"Should we bring Jeremy back? After losing her brother in season 4, Elena went downhill fast. She turned off her humanity and nearly killed both of her best friends before turning all of her hate on Katherine. So why did the writers decide that bringing Jeremy back would be the right decision, even after Elena had grieved her loss?
“Bringing Jeremy back was a massive debate. Massive,” Plec said. “We knew that his death needed to happen in order to make Elena turn to the dark side and to get us that story. When all is said and done, I can defend it with all honestly. Sometimes when you don’t look at your show critically but you look at your audience, and I as a fan have watched shows like Alias and like Buffy where really really terrible things keep happening to the heroes and it gets to the point where they get so depressed and everything’s so sad that it actually becomes kind of depressing to watch. So I thought about it from the point of view of an audience member saying you know what yes, to be a good writer, your deaths should feel permanent, but our audience that has been watching our show faithfully and sobbing along with us every time somebody dies, there is something beautiful about getting to revisit them every now and then and in Jeremy’s case, it was actually about bringing him back into Elena’s world so that she could find herself again.”
I have to admit, I felt Jeremy's "death" lacked some punch because there wasn't a single person I knew who thought it would be permanent. His resurrection was expected, but stopped short of being a total cop-out. I hadn't thought about it the way Plec articulates it here, and I guess she is onto something there. There is something to be said for letting your heroes win now and then. It helps that TVD had stuck to its guns on a number of character deaths prior to this, so one resurrection under extraordinary circumstances isn't too damaging.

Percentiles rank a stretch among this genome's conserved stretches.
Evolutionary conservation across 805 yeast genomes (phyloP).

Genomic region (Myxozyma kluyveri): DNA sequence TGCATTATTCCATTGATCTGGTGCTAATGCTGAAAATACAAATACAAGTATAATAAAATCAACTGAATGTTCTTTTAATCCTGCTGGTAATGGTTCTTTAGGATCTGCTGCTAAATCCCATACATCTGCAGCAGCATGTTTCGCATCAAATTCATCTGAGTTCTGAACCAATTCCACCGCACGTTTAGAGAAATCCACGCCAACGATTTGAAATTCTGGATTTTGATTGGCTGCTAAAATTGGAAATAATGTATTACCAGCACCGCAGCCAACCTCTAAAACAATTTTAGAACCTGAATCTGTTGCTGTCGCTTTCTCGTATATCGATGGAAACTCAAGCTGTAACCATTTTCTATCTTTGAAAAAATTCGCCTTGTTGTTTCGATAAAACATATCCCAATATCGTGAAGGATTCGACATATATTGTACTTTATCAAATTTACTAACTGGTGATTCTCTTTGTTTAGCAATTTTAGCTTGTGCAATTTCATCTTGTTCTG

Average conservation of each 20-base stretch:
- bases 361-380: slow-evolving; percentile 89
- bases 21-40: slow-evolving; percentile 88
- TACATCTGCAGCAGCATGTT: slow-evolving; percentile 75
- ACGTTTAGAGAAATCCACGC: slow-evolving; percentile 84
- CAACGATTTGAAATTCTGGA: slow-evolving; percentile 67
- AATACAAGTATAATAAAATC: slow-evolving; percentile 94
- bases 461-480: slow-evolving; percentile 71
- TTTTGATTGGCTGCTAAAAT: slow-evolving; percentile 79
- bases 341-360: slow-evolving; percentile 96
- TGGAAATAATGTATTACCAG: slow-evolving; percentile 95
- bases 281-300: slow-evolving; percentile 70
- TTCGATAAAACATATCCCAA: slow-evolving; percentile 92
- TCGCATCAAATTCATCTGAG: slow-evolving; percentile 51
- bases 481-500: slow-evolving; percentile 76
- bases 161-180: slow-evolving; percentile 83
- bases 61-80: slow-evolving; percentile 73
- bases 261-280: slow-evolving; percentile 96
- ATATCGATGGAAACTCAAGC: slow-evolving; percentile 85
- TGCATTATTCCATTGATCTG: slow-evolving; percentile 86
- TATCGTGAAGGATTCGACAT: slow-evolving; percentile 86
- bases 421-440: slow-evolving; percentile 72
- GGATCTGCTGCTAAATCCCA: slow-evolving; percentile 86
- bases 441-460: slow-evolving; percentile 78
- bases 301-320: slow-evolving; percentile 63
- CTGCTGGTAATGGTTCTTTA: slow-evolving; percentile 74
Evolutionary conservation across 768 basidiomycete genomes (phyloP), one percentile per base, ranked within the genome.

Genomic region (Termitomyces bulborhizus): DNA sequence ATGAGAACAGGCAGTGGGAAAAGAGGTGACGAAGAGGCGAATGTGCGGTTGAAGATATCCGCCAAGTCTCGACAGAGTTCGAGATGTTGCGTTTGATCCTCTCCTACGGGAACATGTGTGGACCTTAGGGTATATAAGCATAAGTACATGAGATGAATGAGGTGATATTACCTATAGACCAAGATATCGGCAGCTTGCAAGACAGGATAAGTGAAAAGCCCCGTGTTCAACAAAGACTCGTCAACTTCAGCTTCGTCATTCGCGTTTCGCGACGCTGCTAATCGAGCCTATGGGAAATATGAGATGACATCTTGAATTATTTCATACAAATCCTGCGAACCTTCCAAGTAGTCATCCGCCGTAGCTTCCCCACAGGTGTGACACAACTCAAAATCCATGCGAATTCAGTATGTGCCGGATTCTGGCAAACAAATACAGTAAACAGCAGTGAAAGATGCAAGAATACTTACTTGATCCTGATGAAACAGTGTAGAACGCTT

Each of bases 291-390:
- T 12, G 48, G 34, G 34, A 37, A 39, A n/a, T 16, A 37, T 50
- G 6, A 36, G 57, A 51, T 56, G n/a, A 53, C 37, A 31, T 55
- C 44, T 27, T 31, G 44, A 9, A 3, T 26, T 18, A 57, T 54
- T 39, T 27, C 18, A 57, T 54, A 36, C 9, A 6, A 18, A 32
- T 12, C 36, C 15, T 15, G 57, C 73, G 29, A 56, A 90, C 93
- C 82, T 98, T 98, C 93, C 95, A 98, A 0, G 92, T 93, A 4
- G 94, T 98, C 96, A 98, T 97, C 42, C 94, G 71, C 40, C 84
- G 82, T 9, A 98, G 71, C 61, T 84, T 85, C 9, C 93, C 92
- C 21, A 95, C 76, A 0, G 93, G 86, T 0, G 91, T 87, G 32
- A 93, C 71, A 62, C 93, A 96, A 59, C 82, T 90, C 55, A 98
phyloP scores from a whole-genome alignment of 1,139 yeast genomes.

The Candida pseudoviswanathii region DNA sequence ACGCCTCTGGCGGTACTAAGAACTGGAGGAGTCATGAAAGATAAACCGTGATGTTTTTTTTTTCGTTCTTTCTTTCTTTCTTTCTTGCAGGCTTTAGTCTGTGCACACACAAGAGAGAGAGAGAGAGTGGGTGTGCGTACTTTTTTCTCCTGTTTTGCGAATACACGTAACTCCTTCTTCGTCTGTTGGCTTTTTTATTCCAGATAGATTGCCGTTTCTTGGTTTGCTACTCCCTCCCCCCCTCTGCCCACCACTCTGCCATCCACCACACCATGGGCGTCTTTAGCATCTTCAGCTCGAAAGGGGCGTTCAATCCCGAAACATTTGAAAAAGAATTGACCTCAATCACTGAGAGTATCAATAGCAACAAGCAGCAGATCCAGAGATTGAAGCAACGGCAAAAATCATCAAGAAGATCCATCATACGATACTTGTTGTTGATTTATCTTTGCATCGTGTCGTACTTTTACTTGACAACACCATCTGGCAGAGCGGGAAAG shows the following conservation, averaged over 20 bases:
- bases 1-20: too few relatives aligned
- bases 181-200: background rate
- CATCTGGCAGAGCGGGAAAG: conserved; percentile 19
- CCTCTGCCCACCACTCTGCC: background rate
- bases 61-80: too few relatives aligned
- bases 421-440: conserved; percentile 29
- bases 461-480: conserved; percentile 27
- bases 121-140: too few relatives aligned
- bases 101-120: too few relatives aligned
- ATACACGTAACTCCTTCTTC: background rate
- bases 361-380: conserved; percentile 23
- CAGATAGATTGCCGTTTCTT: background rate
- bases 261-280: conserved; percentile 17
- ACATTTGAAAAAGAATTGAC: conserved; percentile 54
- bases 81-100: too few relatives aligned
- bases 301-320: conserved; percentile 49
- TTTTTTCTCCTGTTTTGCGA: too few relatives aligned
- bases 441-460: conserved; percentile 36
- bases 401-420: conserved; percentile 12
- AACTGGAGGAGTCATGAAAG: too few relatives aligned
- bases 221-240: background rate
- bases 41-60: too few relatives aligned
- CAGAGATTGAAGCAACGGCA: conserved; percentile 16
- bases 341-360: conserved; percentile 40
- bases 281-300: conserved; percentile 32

That said, I think that if character deaths are undone too often, it compromises emotional investment in the work. It's a real problem in comics, where it's rare that a death leaves any impact because there's little chance a major death WON'T be undone. Drama thrives on consequences. Puncture that too often and your story pays the price.
This is why while I might see Plec's side of the Jeremy resurrection, I think it was important that the show let its next major deaths stick, just to reestablish that sense of permanence. Alas, TVD killed off Bonnie as Jeremy was resurrected, then brought Bonnie back to life fewer than a dozen episodes later. That's a possible jump-the-shark moment, depending on how the rest of the season deals with the fallout. What is clear to me is that the next several deaths HAVE to stick in order for the show to reestablish the threats to its characters.
But it is interesting to know that none of these decisions were made lightly in the writers' room. They clearly debated each one at least as much as the fans eventually did.